Off to blow the leaves around and into the green bin

    Thanks to setter and Tilsit

    1. We have a ludicrously noisy vac thing with an elephants trunk nozzle that mulches the leaves. I have just spent half an hour sucking up every leaf in the vicinity. I have just come in to thaw out with a coffee and their buddies have all congregated in our front yard again!
      Bugger that they can stay until I can be bothered to resume the fight

  31. I’m with Tilsit on this one. Got through it alone and unaided and understood the clues so a hurrah day, but not a very satisfying one.

    For Smyler if he’s about…..a gey snell wind the day……

    Thanks to Tilsit and to the setter.

  32. I was delighted with today’s hint for 17d. It’s 58 years since I passed my Latin O-level and the first time I’ve found it useful!

    1. Welcome to the blog from me too.
      Sometimes I wish that you adopted such a case.
      I’m forever wondering whether I should put an apostrophe with or without an S to make it possessional. Even if that word doesn’t seem to exist according to my autocorrect.

  33. Well, another tougher than toughie day. Frankly, I couldn’t be bovvered. I don’t often post very negative reviews but today I have to say a mouthful.
    I’m old, on the downhill slide, getting mentally and physically less agile. I want to be able to enjoy a crossword, not feel that I’m swotting for a life-changing examination. Toughies masquerading as back pagers do no favours to the old folks here, as BusyLizzie says, the Einsteins amongst us can have the toughie all to themselves.
    Saturdays used to be such a joy, I looked forward to them. I’m suggesting they bring them back, I hope others agree with me. I didn’t enjoy anything in today’s or yesterday’s, I feel I’ve been ripped off and want my money back.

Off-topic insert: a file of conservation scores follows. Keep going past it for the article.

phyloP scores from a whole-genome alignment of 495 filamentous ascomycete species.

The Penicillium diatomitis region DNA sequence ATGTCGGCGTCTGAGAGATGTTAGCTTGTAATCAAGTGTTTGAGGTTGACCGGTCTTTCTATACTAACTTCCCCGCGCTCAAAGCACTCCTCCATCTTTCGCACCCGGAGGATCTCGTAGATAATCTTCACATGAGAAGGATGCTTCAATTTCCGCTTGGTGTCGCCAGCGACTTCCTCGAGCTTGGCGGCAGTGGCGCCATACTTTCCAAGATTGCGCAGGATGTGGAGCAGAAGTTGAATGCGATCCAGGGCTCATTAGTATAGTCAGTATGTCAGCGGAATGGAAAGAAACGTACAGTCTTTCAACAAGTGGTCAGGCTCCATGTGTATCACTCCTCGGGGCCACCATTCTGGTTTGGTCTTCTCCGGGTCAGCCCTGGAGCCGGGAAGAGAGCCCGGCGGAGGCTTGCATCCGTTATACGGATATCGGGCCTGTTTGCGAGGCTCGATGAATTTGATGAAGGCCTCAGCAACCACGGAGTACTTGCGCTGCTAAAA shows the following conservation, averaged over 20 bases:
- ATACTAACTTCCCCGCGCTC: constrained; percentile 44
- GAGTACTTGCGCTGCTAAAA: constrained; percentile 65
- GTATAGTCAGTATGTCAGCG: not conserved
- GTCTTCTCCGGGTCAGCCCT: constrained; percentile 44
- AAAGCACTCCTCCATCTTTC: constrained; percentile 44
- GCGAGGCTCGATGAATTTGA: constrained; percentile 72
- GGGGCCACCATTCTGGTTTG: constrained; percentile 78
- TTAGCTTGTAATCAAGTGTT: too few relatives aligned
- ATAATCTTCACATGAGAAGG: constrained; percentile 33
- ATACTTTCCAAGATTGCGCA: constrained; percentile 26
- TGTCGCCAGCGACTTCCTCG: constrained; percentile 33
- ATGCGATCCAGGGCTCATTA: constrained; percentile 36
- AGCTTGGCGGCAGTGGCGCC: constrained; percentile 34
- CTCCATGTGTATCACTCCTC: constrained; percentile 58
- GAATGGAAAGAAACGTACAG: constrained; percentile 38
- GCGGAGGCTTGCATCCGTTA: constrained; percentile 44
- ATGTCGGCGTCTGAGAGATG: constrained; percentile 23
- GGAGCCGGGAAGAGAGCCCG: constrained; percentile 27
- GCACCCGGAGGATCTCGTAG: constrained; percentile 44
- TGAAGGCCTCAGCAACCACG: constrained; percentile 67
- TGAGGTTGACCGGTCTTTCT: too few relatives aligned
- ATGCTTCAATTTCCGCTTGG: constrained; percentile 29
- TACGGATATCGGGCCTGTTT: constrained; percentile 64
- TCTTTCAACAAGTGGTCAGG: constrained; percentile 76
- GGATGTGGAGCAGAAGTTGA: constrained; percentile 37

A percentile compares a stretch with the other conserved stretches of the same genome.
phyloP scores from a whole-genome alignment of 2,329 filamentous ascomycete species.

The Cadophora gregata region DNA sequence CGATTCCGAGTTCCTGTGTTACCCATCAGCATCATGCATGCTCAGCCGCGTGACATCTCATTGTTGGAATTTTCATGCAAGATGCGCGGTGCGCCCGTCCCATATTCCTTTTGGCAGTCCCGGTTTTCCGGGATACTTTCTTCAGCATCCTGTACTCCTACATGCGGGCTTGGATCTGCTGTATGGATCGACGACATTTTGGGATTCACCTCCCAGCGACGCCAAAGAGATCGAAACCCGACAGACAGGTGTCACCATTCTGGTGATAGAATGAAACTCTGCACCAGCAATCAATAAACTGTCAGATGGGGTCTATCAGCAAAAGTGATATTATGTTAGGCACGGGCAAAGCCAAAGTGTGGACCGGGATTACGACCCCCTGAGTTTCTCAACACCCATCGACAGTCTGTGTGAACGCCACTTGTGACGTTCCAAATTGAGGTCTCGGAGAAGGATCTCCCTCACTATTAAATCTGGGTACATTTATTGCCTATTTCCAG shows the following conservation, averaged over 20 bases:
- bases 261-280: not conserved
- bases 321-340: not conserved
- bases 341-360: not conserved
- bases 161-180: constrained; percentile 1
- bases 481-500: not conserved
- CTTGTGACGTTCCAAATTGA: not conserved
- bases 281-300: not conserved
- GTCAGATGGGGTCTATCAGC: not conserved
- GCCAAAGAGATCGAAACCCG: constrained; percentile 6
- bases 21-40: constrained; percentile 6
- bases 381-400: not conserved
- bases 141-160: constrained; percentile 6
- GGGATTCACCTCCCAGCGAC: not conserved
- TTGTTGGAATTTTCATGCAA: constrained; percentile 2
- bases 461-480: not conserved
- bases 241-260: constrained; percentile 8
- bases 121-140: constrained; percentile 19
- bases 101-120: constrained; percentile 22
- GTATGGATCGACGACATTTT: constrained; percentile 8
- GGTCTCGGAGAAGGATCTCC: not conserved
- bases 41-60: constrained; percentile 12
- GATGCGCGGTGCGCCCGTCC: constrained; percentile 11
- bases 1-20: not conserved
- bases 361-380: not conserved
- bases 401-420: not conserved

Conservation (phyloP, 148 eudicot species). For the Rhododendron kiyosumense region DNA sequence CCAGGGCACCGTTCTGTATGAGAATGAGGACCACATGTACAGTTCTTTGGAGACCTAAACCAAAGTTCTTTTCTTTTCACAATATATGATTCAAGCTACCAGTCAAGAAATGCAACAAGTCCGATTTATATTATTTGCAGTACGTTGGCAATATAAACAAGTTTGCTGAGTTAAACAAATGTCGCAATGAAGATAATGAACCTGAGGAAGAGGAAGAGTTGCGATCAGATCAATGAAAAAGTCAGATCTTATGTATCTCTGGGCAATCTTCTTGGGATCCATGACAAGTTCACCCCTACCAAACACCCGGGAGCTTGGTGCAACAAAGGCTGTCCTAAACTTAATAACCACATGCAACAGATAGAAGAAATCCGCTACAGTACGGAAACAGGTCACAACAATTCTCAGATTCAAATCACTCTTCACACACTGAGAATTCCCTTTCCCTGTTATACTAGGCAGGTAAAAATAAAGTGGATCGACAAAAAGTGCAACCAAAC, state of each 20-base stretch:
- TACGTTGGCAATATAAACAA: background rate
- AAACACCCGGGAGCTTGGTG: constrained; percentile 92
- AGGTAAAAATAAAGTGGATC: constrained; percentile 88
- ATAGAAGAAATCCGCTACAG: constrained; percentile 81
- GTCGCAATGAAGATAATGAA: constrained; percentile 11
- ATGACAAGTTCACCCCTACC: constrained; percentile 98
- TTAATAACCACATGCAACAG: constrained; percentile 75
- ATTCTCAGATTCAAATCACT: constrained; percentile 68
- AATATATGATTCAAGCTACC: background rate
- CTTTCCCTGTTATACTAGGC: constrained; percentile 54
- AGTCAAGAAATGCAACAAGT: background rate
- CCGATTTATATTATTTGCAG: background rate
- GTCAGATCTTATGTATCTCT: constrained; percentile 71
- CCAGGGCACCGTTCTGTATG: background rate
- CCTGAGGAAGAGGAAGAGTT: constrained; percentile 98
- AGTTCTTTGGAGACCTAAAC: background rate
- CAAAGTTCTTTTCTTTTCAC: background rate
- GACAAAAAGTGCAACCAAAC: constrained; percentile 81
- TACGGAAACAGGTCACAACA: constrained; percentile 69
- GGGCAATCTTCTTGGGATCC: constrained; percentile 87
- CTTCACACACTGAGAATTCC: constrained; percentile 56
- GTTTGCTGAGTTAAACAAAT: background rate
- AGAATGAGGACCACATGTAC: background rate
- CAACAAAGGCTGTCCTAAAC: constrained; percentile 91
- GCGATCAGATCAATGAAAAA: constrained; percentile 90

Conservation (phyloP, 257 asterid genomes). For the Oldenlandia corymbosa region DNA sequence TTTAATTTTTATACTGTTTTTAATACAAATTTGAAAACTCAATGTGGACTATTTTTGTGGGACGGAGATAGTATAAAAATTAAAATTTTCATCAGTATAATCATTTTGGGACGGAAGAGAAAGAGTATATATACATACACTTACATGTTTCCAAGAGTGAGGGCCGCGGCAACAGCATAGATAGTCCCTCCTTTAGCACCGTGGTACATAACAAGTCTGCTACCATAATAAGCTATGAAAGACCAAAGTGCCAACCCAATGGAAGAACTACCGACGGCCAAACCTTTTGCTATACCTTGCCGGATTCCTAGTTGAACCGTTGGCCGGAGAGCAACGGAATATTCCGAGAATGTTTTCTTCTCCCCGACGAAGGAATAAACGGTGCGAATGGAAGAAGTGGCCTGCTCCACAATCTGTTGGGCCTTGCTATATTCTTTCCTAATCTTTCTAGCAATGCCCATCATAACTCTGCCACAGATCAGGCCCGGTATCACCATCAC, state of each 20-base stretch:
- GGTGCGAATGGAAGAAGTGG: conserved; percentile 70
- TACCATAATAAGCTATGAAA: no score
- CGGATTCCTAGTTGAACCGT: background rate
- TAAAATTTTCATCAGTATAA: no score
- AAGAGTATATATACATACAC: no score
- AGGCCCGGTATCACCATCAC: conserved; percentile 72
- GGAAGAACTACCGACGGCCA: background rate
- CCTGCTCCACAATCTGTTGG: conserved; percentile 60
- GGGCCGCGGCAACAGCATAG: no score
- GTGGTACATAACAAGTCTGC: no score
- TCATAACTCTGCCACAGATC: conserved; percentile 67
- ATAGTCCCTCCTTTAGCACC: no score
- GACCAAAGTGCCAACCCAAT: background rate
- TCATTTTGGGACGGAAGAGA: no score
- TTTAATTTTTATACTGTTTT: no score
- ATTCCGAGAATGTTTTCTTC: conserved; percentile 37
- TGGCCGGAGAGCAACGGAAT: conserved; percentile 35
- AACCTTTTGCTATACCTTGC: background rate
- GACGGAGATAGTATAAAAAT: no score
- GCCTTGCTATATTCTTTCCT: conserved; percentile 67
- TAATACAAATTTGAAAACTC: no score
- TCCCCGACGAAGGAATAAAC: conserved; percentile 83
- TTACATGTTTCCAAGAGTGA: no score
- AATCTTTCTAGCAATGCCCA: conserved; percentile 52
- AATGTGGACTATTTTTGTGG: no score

So there, that’s what I think, and if you don’t agree with me, so be it.

    The only salvation today is Tilsit’s music. Thank you, Tilsit, I love you for that heavenly music.

  34. Thank you to the setter for introducing me to new words in 9a, 20a and 23a, and for reviving old memories of Latin classes in 17d, which was my favourite. Thanks also to Tilsit for the Seal Lullaby, which we sang last December in the Sidmouth Choral Society as part of our Christmas concert (remember those?). Roll on 2021!

  35. Finished with 16d in this rather hard crossword.
    A real challenge for a prize.
    Liked the skylines too in 9a.
    11a made me laugh and as it is often the case, it becomes my favourite.
    Thanks to the setter and to Tilsit for the club.

  36. Oh dear – yet another just me day. I quite enjoyed it although I do agree with others that it was jolly difficult.
    It’s taken me a very long time but as we’re pretty much locked up again, or are about to be, and it’s been chucking down with rain all day and really cold I’m just happy (well, not exactly happy but marginally less grumpy than I was yesterday) to have something to do.